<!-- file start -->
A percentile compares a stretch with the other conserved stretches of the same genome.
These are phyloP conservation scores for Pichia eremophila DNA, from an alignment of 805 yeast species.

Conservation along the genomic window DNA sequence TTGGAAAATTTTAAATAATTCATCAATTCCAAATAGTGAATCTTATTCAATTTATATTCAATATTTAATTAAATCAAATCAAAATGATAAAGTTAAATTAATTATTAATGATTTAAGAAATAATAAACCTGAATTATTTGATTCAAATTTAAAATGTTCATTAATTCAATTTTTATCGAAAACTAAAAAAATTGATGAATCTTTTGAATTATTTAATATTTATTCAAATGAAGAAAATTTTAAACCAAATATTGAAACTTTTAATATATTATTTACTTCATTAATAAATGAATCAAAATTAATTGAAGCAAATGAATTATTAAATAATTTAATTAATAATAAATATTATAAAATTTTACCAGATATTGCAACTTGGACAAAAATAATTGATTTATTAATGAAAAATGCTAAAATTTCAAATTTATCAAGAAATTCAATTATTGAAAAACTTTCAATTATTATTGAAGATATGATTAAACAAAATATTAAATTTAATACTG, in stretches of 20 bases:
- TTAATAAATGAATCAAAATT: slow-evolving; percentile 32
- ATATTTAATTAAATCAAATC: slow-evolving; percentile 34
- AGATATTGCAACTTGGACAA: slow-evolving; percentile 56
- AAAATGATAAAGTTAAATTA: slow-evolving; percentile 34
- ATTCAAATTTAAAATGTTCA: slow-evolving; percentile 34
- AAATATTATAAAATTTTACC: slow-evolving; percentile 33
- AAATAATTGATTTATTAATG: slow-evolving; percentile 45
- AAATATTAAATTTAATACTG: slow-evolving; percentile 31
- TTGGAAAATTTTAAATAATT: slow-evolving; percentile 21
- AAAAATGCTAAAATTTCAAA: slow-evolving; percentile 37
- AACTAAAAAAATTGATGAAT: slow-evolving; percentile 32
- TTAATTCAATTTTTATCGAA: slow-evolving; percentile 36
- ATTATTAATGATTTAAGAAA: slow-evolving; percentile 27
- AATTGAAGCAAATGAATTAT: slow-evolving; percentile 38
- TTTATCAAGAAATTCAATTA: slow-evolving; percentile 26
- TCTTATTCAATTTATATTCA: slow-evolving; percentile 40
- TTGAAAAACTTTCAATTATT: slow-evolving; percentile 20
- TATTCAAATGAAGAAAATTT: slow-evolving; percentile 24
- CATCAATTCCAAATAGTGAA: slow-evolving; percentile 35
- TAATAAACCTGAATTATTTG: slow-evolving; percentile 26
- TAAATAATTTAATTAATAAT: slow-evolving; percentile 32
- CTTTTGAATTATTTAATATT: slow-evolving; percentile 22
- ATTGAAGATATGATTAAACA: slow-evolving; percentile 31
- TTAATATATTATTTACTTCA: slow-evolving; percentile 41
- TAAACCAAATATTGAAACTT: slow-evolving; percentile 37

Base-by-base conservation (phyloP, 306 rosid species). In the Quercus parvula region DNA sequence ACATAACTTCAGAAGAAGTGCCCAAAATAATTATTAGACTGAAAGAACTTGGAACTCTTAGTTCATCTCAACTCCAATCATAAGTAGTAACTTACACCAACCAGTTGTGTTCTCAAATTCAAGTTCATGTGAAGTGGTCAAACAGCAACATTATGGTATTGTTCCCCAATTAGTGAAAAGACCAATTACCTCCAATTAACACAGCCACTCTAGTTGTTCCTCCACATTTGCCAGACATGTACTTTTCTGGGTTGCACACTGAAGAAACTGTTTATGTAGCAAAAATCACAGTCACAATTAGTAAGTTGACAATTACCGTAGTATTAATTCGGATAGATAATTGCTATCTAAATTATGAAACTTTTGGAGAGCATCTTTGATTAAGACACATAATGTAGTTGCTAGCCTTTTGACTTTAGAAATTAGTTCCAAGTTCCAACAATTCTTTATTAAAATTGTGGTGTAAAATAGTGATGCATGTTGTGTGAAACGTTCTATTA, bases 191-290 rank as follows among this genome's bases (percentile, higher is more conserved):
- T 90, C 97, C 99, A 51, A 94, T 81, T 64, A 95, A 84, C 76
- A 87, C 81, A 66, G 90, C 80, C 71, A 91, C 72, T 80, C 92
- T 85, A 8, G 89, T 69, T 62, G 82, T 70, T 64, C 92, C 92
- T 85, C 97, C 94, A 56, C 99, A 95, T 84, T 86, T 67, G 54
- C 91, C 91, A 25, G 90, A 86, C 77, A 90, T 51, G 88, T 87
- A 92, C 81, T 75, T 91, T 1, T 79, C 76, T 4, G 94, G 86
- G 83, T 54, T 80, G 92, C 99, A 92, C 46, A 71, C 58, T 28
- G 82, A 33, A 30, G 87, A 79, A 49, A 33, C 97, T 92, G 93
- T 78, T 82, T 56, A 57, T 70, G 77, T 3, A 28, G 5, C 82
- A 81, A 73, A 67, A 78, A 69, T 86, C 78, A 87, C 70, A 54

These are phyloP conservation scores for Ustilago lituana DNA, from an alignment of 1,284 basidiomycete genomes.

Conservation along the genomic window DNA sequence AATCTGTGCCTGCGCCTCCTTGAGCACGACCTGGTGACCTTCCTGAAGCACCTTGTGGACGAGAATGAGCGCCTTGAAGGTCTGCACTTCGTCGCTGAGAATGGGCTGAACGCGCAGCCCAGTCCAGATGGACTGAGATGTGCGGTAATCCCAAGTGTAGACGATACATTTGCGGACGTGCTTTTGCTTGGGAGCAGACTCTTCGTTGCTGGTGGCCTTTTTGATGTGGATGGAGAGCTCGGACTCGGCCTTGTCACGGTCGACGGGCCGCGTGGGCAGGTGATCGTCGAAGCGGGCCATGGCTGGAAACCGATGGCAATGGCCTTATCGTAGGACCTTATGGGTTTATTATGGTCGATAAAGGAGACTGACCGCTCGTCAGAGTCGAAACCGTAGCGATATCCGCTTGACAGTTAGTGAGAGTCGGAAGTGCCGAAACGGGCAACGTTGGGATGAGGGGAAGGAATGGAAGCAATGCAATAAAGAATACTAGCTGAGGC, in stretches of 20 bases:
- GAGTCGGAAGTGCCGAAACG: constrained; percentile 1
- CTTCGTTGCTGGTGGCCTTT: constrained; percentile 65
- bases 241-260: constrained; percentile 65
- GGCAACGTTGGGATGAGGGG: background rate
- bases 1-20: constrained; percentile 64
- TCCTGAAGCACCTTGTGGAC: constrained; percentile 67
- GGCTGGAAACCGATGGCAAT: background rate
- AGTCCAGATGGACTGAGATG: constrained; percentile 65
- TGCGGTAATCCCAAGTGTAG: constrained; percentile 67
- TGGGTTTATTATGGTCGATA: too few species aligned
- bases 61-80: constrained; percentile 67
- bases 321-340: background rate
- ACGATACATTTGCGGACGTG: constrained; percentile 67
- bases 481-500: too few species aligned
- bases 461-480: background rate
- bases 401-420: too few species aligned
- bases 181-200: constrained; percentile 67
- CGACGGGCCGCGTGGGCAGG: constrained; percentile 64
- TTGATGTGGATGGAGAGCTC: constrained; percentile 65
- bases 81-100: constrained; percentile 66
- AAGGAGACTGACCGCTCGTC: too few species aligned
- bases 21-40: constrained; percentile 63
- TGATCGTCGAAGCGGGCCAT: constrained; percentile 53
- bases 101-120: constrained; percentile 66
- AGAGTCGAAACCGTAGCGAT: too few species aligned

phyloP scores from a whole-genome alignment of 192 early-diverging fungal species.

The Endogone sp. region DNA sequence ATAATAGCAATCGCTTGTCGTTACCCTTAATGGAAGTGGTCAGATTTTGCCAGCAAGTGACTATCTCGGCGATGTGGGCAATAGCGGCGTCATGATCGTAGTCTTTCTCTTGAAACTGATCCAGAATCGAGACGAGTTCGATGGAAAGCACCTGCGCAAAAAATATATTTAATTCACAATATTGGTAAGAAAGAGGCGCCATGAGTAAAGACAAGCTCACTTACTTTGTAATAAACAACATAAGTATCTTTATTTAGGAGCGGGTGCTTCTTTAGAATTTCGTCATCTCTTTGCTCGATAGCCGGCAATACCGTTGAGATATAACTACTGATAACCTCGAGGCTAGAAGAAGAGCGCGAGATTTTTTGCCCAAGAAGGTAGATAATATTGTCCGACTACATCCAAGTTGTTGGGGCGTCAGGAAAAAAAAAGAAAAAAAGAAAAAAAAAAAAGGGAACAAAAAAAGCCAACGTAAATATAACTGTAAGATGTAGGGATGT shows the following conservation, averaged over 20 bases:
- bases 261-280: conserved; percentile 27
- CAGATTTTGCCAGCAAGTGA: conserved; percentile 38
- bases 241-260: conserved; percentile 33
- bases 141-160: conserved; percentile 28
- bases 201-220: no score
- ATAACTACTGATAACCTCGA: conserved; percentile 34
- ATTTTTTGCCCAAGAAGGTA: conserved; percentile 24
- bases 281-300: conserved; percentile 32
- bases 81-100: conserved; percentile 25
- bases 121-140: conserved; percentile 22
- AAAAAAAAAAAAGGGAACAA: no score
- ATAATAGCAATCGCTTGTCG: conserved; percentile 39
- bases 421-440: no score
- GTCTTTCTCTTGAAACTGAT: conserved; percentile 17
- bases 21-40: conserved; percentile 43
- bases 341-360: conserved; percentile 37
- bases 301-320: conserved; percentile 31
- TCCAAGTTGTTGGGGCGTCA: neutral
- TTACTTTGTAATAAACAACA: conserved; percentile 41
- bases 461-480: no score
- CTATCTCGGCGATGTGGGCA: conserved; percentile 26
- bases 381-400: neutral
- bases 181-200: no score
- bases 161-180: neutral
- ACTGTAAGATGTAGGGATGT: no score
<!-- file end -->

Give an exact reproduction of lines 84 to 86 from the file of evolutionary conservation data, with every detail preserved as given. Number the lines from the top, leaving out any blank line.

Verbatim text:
- bases 341-360: conserved; percentile 37
- bases 301-320: conserved; percentile 31
- TCCAAGTTGTTGGGGCGTCA: neutral